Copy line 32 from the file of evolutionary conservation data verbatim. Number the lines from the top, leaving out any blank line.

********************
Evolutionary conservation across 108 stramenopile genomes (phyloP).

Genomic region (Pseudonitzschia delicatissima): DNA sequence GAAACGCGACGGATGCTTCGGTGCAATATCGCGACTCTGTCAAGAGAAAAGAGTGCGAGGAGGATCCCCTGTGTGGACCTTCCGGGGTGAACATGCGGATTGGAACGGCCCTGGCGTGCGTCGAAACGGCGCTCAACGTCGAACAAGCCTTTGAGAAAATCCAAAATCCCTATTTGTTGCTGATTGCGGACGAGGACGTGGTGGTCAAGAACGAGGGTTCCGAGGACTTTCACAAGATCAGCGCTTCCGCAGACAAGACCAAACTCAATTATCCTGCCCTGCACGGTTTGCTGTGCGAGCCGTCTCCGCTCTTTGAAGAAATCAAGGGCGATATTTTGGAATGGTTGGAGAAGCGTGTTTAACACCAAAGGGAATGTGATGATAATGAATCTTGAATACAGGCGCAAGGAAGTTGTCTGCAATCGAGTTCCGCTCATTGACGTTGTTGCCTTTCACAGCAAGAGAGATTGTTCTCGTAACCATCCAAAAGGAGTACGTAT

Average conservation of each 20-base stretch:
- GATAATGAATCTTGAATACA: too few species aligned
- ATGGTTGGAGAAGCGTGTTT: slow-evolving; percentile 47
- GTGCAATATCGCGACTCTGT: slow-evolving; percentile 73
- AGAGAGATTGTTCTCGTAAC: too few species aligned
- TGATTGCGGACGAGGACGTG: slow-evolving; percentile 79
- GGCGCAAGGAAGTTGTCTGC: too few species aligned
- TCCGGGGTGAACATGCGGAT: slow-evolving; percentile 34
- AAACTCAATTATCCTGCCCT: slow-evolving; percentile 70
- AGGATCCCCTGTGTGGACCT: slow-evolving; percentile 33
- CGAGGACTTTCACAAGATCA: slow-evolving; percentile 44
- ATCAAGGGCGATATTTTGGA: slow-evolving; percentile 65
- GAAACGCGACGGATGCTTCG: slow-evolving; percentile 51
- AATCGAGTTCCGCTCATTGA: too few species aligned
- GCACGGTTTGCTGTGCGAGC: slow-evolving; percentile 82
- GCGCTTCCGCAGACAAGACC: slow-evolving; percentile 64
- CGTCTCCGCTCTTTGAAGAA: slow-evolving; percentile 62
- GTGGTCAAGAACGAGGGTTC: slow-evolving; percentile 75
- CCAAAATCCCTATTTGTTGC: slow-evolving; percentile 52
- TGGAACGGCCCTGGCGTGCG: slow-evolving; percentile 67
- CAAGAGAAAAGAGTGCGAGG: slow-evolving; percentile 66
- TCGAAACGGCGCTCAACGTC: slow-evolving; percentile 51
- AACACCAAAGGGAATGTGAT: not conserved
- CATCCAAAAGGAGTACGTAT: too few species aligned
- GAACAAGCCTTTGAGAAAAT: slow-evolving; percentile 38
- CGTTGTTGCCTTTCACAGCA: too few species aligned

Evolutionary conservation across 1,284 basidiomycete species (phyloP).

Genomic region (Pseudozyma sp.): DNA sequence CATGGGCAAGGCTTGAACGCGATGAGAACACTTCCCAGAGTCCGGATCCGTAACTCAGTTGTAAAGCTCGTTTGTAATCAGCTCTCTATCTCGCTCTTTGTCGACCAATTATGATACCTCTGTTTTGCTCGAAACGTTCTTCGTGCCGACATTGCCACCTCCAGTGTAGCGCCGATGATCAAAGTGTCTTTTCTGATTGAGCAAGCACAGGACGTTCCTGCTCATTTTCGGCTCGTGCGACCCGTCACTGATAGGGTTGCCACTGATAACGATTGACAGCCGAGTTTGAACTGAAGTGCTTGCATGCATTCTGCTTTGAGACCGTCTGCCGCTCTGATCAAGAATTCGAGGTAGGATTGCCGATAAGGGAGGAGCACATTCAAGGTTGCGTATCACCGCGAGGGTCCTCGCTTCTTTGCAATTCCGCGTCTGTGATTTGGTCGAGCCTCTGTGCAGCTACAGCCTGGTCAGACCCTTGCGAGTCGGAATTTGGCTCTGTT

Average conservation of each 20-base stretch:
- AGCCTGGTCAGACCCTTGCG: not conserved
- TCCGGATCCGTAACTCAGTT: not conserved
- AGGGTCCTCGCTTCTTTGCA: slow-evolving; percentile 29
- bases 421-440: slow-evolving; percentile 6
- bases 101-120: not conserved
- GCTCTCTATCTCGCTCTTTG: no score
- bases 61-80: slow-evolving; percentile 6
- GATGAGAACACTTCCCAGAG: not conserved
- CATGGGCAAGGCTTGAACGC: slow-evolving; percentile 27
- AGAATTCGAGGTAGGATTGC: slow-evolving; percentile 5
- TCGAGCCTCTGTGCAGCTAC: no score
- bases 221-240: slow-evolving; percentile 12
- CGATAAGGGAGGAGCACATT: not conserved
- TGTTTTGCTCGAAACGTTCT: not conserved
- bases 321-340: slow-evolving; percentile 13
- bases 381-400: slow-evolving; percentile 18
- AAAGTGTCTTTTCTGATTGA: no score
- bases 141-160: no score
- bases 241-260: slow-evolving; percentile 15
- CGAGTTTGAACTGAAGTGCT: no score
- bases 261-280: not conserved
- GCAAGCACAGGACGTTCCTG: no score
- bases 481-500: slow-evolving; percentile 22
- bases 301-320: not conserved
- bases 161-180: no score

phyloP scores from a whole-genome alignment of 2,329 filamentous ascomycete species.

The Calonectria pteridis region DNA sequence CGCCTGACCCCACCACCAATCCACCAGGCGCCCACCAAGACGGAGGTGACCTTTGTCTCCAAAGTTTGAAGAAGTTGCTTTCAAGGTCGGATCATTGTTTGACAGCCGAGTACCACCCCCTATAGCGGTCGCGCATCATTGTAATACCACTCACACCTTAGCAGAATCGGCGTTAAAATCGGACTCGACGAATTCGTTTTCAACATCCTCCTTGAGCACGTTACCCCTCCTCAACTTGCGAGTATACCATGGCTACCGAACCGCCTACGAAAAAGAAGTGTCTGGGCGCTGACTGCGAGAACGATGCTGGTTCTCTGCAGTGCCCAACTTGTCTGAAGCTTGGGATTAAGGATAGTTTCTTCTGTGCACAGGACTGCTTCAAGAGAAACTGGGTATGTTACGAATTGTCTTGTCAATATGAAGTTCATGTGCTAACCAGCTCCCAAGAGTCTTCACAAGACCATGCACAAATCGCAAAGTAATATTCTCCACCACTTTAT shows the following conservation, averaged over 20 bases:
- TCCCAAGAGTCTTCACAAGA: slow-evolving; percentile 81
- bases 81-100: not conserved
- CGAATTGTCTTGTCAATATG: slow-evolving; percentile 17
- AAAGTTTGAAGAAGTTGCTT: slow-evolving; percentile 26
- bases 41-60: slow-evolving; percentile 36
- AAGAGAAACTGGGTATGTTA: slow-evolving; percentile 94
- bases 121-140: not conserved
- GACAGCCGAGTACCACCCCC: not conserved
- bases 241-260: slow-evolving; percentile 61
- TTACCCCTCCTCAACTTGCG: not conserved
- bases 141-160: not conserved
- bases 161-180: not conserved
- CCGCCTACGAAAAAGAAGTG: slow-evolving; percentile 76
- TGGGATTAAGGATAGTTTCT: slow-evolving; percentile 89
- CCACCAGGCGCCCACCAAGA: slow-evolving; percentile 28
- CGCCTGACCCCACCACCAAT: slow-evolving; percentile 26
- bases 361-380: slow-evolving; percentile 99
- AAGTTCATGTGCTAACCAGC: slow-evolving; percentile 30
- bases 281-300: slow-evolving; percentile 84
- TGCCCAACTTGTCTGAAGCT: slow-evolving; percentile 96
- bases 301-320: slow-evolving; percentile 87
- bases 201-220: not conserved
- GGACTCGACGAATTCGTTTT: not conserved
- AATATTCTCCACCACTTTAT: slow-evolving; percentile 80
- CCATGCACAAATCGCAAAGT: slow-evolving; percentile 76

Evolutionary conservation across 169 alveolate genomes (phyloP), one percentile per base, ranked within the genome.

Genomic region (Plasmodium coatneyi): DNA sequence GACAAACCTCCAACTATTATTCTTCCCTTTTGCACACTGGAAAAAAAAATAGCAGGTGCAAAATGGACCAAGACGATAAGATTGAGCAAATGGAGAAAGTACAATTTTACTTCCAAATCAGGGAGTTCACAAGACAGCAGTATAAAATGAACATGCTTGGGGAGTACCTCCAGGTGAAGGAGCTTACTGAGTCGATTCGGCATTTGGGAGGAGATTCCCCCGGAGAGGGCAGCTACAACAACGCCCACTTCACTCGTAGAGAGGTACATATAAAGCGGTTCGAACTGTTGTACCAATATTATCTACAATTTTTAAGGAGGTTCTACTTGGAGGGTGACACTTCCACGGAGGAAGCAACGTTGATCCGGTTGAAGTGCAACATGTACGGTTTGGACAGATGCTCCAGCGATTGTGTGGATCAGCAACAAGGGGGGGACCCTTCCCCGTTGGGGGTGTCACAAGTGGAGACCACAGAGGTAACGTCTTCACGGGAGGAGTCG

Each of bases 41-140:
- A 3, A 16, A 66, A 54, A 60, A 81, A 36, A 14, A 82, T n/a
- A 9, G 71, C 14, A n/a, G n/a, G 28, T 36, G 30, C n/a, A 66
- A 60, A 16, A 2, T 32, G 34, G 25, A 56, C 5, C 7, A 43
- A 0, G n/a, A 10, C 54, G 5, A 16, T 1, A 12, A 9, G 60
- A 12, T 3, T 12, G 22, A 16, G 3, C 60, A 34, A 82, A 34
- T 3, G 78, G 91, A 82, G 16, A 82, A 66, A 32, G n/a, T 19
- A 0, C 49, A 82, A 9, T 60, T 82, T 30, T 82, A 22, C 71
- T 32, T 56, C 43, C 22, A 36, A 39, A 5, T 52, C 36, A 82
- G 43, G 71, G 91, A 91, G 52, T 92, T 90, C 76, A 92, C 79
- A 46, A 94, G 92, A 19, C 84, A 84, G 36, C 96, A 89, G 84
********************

- AGCCTGGTCAGACCCTTGCG: not conserved